This small-scale screen adaptation of Daniel Keene's play is a tragicomic two-hander chiefly of interest for showcasing the fine performances of David Field and Syd Brisbane.
This small-scale screen adaptation of Daniel Keene’s play is a tragicomic two-hander chiefly of interest for showcasing the fine performances of David Field and Syd Brisbane. However, since little attempt has been made to open up the material for the screen, “Silent Partner” remains dialogue-strewn with the most modest prospects for cinema release on its home turf and even less overseas. Extensive profanity will limit TV bookings.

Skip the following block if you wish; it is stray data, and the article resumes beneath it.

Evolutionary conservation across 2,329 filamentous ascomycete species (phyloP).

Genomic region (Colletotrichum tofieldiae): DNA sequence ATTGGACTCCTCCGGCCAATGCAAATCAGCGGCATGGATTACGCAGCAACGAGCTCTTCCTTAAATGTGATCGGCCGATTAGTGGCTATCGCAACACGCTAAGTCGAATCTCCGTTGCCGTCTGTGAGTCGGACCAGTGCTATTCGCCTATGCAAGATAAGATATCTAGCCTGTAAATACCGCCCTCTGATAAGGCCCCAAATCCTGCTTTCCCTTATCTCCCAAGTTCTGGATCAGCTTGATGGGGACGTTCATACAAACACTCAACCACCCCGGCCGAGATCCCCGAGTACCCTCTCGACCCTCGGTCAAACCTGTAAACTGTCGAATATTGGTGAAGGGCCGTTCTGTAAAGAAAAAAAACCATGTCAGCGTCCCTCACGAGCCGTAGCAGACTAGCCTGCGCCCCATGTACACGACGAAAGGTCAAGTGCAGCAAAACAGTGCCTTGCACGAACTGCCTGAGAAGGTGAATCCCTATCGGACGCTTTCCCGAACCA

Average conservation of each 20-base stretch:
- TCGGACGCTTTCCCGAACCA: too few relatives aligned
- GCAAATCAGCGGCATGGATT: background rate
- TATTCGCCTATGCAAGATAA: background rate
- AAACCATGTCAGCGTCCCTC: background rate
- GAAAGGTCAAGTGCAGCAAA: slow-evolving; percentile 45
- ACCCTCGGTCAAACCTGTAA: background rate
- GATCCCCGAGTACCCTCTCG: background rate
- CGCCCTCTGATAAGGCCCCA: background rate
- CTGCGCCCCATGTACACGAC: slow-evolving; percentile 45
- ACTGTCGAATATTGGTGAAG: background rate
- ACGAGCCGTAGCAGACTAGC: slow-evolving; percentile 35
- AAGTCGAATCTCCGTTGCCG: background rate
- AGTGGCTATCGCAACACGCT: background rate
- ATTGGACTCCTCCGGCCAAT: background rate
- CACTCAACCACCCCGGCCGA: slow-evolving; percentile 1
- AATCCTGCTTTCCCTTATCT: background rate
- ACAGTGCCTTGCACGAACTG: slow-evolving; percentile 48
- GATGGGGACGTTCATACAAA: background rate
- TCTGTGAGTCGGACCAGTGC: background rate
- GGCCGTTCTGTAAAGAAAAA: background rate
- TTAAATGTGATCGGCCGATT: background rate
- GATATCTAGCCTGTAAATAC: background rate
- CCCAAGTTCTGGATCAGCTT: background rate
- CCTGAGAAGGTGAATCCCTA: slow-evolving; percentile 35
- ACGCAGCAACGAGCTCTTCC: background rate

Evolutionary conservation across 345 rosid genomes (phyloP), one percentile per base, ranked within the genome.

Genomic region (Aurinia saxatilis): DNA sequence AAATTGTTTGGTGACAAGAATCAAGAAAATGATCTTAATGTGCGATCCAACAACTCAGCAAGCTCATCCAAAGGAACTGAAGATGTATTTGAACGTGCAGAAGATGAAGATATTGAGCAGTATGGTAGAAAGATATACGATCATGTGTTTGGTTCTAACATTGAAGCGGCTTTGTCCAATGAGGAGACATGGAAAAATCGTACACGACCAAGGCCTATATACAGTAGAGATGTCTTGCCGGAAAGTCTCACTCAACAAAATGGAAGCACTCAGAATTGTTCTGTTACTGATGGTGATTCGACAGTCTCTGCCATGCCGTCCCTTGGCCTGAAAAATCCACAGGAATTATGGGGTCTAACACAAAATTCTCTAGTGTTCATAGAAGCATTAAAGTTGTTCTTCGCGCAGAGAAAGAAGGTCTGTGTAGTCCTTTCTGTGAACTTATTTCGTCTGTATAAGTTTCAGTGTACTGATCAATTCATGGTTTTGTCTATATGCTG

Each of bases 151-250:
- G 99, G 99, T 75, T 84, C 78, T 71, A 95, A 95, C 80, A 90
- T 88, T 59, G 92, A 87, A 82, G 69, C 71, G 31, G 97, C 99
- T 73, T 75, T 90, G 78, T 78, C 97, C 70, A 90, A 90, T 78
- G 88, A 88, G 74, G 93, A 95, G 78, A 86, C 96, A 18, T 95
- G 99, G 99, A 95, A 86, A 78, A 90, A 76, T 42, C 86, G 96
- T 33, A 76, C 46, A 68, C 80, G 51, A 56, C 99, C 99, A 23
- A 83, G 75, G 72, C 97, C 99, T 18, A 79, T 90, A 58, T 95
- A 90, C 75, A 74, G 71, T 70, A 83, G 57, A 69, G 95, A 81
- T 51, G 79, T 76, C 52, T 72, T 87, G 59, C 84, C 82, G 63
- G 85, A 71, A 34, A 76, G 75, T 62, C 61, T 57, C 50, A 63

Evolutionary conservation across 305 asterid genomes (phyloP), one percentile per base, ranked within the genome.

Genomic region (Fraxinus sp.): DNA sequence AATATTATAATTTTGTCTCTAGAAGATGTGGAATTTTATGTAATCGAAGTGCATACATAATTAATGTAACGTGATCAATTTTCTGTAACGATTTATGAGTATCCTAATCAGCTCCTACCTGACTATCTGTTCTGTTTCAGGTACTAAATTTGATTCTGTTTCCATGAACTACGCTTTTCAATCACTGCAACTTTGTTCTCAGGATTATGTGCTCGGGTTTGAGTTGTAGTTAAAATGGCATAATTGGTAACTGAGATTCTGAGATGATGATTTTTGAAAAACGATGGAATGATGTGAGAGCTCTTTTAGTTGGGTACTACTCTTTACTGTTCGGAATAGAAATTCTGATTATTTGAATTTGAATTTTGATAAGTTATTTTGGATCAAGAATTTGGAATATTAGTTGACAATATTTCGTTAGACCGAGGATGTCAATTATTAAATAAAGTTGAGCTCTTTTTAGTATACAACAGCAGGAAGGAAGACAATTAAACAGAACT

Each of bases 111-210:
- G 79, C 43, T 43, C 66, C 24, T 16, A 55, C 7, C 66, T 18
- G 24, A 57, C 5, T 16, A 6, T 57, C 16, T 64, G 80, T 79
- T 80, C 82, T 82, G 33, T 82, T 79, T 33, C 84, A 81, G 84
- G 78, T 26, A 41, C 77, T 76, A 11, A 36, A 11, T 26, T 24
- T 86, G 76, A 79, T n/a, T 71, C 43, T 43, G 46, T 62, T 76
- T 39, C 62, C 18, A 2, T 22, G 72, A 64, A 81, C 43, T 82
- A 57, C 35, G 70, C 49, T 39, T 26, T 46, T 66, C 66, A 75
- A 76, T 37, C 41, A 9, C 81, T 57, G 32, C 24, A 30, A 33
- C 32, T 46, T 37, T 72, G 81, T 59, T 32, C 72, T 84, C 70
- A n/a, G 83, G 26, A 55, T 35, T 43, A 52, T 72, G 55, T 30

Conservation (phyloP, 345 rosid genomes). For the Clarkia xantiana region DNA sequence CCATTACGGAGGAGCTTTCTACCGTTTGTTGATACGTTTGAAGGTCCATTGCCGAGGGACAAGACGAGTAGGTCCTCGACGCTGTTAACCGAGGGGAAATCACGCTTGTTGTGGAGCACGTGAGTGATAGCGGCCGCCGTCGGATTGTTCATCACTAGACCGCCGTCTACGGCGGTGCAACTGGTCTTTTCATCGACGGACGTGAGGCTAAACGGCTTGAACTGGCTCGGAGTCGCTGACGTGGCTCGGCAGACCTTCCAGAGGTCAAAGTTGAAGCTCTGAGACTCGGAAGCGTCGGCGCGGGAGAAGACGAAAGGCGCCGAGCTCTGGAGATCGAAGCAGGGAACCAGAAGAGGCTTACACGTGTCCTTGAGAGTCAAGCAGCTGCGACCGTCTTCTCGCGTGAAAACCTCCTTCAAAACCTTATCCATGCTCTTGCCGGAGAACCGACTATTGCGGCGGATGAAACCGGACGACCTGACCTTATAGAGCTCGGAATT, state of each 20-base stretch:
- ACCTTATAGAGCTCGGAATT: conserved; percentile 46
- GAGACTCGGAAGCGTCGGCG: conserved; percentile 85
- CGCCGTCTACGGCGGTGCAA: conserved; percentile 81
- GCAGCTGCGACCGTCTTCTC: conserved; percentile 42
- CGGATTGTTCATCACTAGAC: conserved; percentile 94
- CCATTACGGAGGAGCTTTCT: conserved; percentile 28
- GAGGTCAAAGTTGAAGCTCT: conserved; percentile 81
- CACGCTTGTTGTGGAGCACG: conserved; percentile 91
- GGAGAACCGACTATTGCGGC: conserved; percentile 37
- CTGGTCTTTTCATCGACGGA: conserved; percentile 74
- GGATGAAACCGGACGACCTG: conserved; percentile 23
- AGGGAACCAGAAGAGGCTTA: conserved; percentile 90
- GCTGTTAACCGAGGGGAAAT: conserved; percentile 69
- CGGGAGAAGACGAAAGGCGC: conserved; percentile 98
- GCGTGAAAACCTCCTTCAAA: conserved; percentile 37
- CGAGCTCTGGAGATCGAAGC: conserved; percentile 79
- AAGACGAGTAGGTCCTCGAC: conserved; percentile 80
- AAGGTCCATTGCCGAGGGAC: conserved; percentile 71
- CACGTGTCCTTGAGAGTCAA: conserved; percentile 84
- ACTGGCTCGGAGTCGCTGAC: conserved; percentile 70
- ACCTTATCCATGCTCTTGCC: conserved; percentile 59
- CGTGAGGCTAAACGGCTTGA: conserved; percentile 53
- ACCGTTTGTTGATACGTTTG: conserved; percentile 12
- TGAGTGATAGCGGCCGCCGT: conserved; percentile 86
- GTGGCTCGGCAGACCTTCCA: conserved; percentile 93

Field and Brisbane convincingly portray two down-at-the-heels, none-too-bright, alcoholic Sydney types who lose what little money they have betting on greyhound racing. When the never-seen Mr. Silver mysteriously gives them the chance to race his dog, Silent Partner, they see an opportunity for untold wealth, but it’s no surprise that the dog fails to win his first couple races. The hopeless protags resort to doping the animal, with dire results. There’s some humor in the very slangy, Aussie dialogue, but time spent with these guys mostly seems like time wasted. A bright music track, with songs by Paul Kelly, enlivens the gloom somewhat.